Pans or Pills? the Choice Is Yours

— Written By

Did you know that a full two-thirds of chronic diseases (such as diabetes and heart disease) can be prevented by lifestyle changes, specifically diet and exercise? Research has shown the connection between lifestyle and chronic disease for quite some time. We have options in how we can approach chronic disease prevention and control in our society and in our lives. We can choose PANS (by intentionally choosing the foods we eat) or PILLS (pharmaceutical intervention). A healthy eating pattern is essential for overall health, but some medical conditions may require pharmaceutical intervention in addition to a healthy eating pattern. As such, be sure to consult with your doctor regarding your specific health and pharmaceutical needs.

North Carolina Cooperative Extension offers a program entitled “Med Instead of Meds” that helps participants incorporate the basics of healthy eating that were traditionally practiced in countries that border the Mediterranean Sea. The class series is entitled Med Instead of Meds because it looks at how we can prevent and control chronic diseases and promote overall health by eating the Med Way instead of focusing on medication to address these issues.

The key components of eating the Med Way include eating lots (and lots) of fruits and veggies; eating whole grains, beans, legumes, fish & seafood, nuts and seeds; choosing olive oil for cooking and eating and using herbs and spices to flavor food. The Med Way also recognizes the importance of physical activity, enjoying meals, and limiting added sugars. As always, we encourage you to support our local growers as much as possible and visit our Montgomery Farmers Market open every Thursday through October.

Some common reasons why people don’t eat healthier is because they feel healthy eating is too hard, too confusing, too expensive, not delicious and they don’t have enough time or cooking skills to prepare nutritious meals. The Med Instead of Meds program can help with all of these concerns!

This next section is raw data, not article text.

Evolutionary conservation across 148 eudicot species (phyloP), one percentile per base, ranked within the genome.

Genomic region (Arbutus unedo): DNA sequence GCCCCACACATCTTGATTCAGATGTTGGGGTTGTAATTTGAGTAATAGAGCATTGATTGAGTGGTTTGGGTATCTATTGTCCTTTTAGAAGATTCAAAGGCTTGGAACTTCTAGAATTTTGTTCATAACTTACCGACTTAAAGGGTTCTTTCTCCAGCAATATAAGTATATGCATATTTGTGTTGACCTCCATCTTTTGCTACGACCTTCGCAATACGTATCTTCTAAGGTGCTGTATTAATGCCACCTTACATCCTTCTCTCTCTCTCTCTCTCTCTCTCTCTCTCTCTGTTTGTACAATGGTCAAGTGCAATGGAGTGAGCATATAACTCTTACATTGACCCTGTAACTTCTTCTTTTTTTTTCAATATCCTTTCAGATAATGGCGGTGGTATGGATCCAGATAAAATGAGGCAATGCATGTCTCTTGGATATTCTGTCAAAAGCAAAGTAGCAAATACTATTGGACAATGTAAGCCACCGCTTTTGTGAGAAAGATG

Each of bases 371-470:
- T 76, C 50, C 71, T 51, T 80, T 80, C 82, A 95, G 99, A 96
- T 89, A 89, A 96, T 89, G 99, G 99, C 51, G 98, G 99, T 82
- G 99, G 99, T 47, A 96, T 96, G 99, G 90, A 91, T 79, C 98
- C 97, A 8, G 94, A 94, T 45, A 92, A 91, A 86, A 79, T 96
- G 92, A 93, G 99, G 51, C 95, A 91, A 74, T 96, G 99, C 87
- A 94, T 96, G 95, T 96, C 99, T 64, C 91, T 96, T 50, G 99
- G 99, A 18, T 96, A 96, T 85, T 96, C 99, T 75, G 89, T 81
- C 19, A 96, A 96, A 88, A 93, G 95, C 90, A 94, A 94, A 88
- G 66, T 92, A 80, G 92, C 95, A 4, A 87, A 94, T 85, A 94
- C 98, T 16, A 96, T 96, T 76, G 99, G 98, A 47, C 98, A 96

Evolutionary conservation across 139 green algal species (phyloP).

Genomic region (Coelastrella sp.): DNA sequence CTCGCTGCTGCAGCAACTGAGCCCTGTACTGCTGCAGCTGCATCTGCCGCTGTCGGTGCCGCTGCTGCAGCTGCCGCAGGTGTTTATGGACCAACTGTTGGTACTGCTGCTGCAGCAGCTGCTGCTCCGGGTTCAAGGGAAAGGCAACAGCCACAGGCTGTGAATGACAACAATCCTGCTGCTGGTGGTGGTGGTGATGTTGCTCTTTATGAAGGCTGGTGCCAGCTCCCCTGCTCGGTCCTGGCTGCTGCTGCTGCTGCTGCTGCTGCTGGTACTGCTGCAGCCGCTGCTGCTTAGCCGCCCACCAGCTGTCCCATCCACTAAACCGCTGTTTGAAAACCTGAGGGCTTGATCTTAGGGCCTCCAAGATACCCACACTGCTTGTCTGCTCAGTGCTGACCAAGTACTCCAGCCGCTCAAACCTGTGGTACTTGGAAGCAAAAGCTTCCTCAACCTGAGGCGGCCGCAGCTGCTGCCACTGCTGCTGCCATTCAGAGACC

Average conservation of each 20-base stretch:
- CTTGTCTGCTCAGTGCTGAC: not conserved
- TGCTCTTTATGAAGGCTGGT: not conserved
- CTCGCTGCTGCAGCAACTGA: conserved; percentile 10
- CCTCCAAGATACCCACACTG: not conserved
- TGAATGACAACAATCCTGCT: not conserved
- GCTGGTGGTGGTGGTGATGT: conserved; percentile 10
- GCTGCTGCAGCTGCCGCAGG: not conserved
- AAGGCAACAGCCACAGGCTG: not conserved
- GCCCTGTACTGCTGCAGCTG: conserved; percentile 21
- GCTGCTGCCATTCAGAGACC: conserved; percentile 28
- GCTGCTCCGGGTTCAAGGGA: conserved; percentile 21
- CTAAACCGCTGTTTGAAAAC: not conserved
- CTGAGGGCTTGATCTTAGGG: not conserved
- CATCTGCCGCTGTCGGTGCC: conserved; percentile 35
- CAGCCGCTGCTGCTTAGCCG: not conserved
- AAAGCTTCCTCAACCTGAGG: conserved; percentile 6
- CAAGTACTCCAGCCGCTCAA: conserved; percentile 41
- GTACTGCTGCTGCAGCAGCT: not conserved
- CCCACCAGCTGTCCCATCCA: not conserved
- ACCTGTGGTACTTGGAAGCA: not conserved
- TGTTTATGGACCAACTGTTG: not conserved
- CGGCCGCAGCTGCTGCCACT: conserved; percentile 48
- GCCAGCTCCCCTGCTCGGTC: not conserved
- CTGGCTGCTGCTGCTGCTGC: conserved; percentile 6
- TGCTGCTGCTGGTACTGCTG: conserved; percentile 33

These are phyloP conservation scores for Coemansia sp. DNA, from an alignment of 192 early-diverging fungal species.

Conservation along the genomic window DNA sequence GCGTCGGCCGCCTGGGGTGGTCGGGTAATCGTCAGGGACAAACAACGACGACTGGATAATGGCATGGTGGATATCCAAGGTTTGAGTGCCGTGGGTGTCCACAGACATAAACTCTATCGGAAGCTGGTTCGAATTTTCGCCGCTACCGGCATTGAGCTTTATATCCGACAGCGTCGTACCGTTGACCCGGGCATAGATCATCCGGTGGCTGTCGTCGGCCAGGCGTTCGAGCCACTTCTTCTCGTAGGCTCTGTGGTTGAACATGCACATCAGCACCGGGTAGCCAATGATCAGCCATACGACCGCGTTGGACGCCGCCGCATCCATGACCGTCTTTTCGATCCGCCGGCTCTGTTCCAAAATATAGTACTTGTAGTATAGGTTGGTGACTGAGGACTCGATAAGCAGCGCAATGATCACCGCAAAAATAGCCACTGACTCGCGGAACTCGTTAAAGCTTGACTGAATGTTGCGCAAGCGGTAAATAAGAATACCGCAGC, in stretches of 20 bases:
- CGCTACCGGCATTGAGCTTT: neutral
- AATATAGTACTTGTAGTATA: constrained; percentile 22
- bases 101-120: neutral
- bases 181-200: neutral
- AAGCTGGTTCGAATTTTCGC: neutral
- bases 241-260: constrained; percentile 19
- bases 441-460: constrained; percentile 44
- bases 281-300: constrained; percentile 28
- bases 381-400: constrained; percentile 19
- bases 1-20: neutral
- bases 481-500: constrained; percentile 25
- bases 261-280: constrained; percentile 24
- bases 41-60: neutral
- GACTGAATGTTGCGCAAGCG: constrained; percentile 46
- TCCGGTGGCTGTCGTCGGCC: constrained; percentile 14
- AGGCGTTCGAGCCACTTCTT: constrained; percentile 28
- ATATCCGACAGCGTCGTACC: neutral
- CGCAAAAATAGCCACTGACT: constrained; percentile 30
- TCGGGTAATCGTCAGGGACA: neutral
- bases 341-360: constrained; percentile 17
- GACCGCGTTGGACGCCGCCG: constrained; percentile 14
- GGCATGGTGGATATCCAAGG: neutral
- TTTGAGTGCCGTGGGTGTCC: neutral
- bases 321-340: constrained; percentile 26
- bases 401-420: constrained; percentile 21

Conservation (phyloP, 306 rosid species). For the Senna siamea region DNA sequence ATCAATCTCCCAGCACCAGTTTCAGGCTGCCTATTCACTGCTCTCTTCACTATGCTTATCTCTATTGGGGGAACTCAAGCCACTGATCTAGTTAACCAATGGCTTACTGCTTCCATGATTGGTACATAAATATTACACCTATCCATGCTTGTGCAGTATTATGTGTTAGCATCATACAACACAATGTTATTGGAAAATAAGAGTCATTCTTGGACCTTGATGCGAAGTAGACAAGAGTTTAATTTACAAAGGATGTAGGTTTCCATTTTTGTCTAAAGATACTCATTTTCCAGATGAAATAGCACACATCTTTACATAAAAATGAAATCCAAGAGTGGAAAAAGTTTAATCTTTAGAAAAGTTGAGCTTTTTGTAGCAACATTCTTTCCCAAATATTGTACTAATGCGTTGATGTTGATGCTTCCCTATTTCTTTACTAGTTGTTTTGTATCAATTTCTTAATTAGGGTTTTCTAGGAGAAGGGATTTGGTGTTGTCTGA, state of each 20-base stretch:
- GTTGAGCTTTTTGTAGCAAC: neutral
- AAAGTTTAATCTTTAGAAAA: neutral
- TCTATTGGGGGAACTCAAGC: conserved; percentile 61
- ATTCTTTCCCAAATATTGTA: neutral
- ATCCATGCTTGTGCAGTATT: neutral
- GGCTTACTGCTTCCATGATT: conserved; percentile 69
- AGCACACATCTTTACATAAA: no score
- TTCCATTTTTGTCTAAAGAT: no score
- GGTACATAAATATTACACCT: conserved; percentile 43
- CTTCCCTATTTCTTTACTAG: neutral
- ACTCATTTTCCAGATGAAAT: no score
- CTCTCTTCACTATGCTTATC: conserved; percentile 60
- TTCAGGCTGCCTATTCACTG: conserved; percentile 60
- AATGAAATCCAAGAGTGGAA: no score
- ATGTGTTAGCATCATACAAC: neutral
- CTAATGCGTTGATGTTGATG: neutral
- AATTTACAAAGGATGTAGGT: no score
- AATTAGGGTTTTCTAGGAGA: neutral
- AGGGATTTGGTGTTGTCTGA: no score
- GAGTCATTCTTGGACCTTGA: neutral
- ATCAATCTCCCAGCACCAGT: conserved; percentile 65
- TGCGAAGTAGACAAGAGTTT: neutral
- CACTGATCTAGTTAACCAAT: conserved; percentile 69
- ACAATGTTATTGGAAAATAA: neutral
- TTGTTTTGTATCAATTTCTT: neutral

Beginning in April 2020, Family and Consumer Science Agents with North Carolina Cooperative Extension in Montgomery and Stanly Counties teamed up to offer this six-session class virtually using the Zoom platform. Averaging 15 participants per session, attendees engaged in educational discussion and recipe demonstrations. “One of the most interesting things about the Med Way lifestyle is the unique food combinations. So many times when we discuss a recipe, people just can’t imagine how the ingredients could possibly go together – but when they actually give it a try, they absolutely love it!” says Rhonda Peters, FCS Agent in Montgomery County. The public can access video demonstrations by visiting our website.

Trying new recipes is not the only way participants benefit from the class. One person shared that because of her participation in this program, she learned how to properly cut food; another reported learning what to look for on a food label so she could make healthier choices. Another said, “I’ve been cooking for a long time and I never knew how much-added sugar was in a jar of spaghetti sauce. I was astonished!”

Although both FCS agents enjoyed delivering this program in a virtual setting, they both love providing this program in a traditional face-to-face method as well. “When we are all in the same room together, our participants get to actually taste some of the recipes right then, and even practice some of the preparation skills together instead of on their own at home with no support. On the flip side of that, the virtual program was provided at no cost, where the face-to-face program requires a fee to cover the cost of ingredients used in the recipes,” says Hayley Cowell with Stanly County. “What we have learned is that no matter which way the program is delivered, participants are overall very pleased and confident in their ability to adopt the Mediterranean lifestyle,” says Peters.

For more information about the Med Instead of Meds program in Montgomery County and/or other food preparation programs, please email Rtpeters@ncat.edu or visit our website. In Stanly County, please email Hayley_Cowell@ncsu.edu or visit the Stanly County website.